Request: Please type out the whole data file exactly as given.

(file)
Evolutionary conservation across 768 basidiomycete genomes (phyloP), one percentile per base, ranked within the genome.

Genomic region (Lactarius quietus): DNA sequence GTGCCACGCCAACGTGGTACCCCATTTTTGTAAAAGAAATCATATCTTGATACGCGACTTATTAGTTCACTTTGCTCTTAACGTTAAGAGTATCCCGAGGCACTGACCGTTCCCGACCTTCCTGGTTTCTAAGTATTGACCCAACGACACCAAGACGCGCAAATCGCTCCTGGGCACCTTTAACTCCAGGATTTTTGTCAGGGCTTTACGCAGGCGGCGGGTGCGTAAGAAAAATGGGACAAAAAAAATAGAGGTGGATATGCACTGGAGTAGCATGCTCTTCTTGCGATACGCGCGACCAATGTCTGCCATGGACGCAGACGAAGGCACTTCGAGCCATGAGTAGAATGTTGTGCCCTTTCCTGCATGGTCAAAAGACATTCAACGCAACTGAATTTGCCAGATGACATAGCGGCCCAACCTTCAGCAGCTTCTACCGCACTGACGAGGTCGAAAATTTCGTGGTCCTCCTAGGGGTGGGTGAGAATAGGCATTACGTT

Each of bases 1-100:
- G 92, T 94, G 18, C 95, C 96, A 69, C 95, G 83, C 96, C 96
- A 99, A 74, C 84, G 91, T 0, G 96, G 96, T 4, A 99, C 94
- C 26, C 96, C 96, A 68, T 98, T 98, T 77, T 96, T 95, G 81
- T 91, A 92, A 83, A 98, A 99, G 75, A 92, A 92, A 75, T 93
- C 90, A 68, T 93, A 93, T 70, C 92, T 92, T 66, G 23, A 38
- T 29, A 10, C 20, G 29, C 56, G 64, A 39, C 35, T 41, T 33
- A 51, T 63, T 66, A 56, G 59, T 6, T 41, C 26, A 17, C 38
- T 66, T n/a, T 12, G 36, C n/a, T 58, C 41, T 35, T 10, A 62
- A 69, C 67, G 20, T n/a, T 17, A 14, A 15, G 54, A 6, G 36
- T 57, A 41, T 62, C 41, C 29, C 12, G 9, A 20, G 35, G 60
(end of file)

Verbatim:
Evolutionary conservation across 768 basidiomycete genomes (phyloP), one percentile per base, ranked within the genome.

Genomic region (Lactarius quietus): DNA sequence GTGCCACGCCAACGTGGTACCCCATTTTTGTAAAAGAAATCATATCTTGATACGCGACTTATTAGTTCACTTTGCTCTTAACGTTAAGAGTATCCCGAGGCACTGACCGTTCCCGACCTTCCTGGTTTCTAAGTATTGACCCAACGACACCAAGACGCGCAAATCGCTCCTGGGCACCTTTAACTCCAGGATTTTTGTCAGGGCTTTACGCAGGCGGCGGGTGCGTAAGAAAAATGGGACAAAAAAAATAGAGGTGGATATGCACTGGAGTAGCATGCTCTTCTTGCGATACGCGCGACCAATGTCTGCCATGGACGCAGACGAAGGCACTTCGAGCCATGAGTAGAATGTTGTGCCCTTTCCTGCATGGTCAAAAGACATTCAACGCAACTGAATTTGCCAGATGACATAGCGGCCCAACCTTCAGCAGCTTCTACCGCACTGACGAGGTCGAAAATTTCGTGGTCCTCCTAGGGGTGGGTGAGAATAGGCATTACGTT

Each of bases 1-100:
- G 92, T 94, G 18, C 95, C 96, A 69, C 95, G 83, C 96, C 96
- A 99, A 74, C 84, G 91, T 0, G 96, G 96, T 4, A 99, C 94
- C 26, C 96, C 96, A 68, T 98, T 98, T 77, T 96, T 95, G 81
- T 91, A 92, A 83, A 98, A 99, G 75, A 92, A 92, A 75, T 93
- C 90, A 68, T 93, A 93, T 70, C 92, T 92, T 66, G 23, A 38
- T 29, A 10, C 20, G 29, C 56, G 64, A 39, C 35, T 41, T 33
- A 51, T 63, T 66, A 56, G 59, T 6, T 41, C 26, A 17, C 38
- T 66, T n/a, T 12, G 36, C n/a, T 58, C 41, T 35, T 10, A 62
- A 69, C 67, G 20, T n/a, T 17, A 14, A 15, G 54, A 6, G 36
- T 57, A 41, T 62, C 41, C 29, C 12, G 9, A 20, G 35, G 60